Turnkey Kiosk or Custom Kiosk by Laura Miller

By | September 1, 2017

Custom kiosk or standard kiosk From the Aug/Sep issue of Kiosk Solutions magazine

By Laura Miller with KioWare

Custom Kiosk or Standard Kiosk

If you’re attending this year’s Kiosk Summit you’ll most likely spend some time walking through the exhibition space, attending seminars and reading industry publications such as this one – all while seeking the perfect kiosk solution for your  pending kiosk project.

The solutions available can range from turnkey to bespoke, with a large variation in between, so how do you decide which option is best for your organisation’s upcoming kiosk deployment?

Turnkey solutions

Turnkey options are typically specific to a particular vertical market and are traditionally available for a unique
application or integration. For instance, a turnkey point of sale kiosk may only be available for one specific inventory
tracking and point of sale system. If you don’t use that POS system, you likely can’t integrate that turnkey kiosk to fit your self-service or purposed device needs.

Even if the turnkey solution is exactly what you need, the specificity of the solution typically restricts you to only the vendor and options preselected by the solution provider.

There are, of course, some clear upsides to turnkey kiosk solutions. Top of the list: reduced time to market, the
ability to leverage vendor learnings/best practices, and the benefit of not having to do all of the research and decision
making for each component (decision paralysis). Turnkey solutions answer many unfamiliar questions and synthesize
the plethora of options for you. There are turnkey solutions across a variety of industries including marijuana cash
and inventory payment systems, electric car charging kiosks, ATMs and parking payment kiosks.

When bespoke solutions are best:
• When you need something that integrates an existing, or newly developed, custom application or solution.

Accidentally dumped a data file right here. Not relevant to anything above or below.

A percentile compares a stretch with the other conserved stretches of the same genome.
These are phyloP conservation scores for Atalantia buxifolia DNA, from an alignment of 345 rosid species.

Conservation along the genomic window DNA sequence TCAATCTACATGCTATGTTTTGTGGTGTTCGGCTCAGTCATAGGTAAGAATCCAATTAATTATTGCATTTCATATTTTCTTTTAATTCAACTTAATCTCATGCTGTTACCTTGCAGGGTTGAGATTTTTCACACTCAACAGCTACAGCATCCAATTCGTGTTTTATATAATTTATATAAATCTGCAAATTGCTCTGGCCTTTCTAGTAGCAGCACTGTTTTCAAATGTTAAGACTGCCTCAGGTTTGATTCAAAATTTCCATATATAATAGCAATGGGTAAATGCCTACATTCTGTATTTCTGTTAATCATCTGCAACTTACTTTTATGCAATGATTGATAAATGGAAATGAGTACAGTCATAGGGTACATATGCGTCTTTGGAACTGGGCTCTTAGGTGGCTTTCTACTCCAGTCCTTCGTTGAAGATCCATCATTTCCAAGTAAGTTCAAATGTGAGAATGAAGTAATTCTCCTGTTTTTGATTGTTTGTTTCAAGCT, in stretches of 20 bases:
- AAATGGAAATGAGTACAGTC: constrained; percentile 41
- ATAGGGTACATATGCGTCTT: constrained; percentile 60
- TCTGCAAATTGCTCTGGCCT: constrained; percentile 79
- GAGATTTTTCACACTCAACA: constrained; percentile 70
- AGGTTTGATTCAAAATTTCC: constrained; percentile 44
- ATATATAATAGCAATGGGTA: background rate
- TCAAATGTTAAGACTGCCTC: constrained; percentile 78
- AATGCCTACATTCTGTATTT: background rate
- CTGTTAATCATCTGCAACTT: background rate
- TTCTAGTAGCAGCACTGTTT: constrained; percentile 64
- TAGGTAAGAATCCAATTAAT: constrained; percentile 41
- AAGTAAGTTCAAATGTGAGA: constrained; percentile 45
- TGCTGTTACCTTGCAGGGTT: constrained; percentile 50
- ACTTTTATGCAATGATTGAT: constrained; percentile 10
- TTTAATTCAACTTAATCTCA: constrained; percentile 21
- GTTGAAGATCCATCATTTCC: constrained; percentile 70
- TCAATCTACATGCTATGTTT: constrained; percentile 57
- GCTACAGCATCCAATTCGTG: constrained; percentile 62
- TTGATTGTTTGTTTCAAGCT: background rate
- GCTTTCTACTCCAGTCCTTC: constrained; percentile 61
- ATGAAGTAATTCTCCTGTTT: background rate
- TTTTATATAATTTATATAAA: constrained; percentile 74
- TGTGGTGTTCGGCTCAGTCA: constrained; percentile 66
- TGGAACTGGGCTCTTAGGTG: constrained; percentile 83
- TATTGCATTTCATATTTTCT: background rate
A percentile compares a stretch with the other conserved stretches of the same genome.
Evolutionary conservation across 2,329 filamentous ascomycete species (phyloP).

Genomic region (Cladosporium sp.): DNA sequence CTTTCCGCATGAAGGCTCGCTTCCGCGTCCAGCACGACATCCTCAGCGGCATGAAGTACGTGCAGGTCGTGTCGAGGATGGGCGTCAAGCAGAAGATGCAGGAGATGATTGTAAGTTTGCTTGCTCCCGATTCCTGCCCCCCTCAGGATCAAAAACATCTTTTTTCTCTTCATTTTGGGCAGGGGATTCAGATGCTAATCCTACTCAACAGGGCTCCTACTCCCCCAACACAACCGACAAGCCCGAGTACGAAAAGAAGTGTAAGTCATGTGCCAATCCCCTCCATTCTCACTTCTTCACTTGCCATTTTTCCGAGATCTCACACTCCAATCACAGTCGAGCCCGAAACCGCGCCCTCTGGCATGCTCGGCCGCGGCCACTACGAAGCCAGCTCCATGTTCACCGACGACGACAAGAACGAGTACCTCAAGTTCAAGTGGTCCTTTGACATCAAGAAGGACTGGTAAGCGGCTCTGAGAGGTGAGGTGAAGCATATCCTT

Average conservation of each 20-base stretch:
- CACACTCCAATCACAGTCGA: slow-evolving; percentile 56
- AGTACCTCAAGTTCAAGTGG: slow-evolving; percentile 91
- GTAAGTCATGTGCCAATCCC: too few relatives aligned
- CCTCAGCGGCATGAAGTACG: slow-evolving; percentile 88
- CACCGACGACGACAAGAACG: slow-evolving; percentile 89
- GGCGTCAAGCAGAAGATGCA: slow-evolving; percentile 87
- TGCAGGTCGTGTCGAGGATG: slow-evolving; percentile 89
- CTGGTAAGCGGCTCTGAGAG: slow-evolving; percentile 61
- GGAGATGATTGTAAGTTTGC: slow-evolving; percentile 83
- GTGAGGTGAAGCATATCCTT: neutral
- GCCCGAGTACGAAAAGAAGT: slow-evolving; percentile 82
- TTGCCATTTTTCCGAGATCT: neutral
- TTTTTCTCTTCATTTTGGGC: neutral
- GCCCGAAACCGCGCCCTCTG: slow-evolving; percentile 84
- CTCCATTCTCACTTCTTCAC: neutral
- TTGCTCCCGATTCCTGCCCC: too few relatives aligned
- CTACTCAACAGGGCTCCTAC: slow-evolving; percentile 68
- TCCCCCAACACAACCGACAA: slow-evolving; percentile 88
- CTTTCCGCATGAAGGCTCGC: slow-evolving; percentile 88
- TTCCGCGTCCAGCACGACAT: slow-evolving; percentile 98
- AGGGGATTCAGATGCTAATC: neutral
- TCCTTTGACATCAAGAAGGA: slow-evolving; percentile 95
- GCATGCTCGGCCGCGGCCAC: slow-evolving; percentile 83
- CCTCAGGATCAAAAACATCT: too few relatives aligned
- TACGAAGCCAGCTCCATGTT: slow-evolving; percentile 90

• When you want to pick each of the components individually: device, hardware enclosure, kiosk system
software, and peripheral devices. With bespoke, you can select each piece individually without being restricted to
predetermined components.
• When you have ‘part’ of a solution but need the rest. If you’re repurposing existing hardware, for instance.
• When your intended kiosk functions will be extremely simple from a software perspective. For a simple
kiosk deployment, you can combine the components yourself without needing a turnkey solution.
• When quantity is so high that it becomes cost effective to develop a custom solution.

As you begin your project, you’ll want to determine what ‘constants’ are already in place. Do you have an application or database with which you need to integrate? An operating system or computer hardware contract you wish to utilise?

These constants can eliminate turnkey solutions altogether, or showcase exactly how perfectly a specific turnkey solution fits your needs.  Consider the many components typically involved in a kiosk project – many
of which you’ll see represented at Kiosk Summit, and among the many advertisers of Kiosk Solutions magazine.

These include:
1. Application: Website, web app, digital signage etc.
2. Kiosk system software: Security for the application and OS, plus provides device integration out of the box
3. External/peripheral device: for cash or card accepting kiosks, or security sensing features (EMV card reader
support, security mat support, barcode reader support, etc).
4. Enclosure: A tablet stand or kiosk enclosure
5. Device: Table, PC, Digital Display

To view your options, both turnkey and bespoke, visit Kiosk Summit and subscribe to Kiosk Solutions. Kiosk Summit 2017 will take place at The Business Design Centre in London on 28 September 2017. To find out more and to register for free visit www.kiosksummit.co.uk


Author: Staff Writer

Craig Keefner is the editor and author for Kiosk Association and kiosk industry. With over 30 years in the industry and experience in large and small kiosk solutions, Craig is widely considered to be an expert in the field. Major kiosk projects for him include Verizon Bill Pay kiosk and hundreds of others.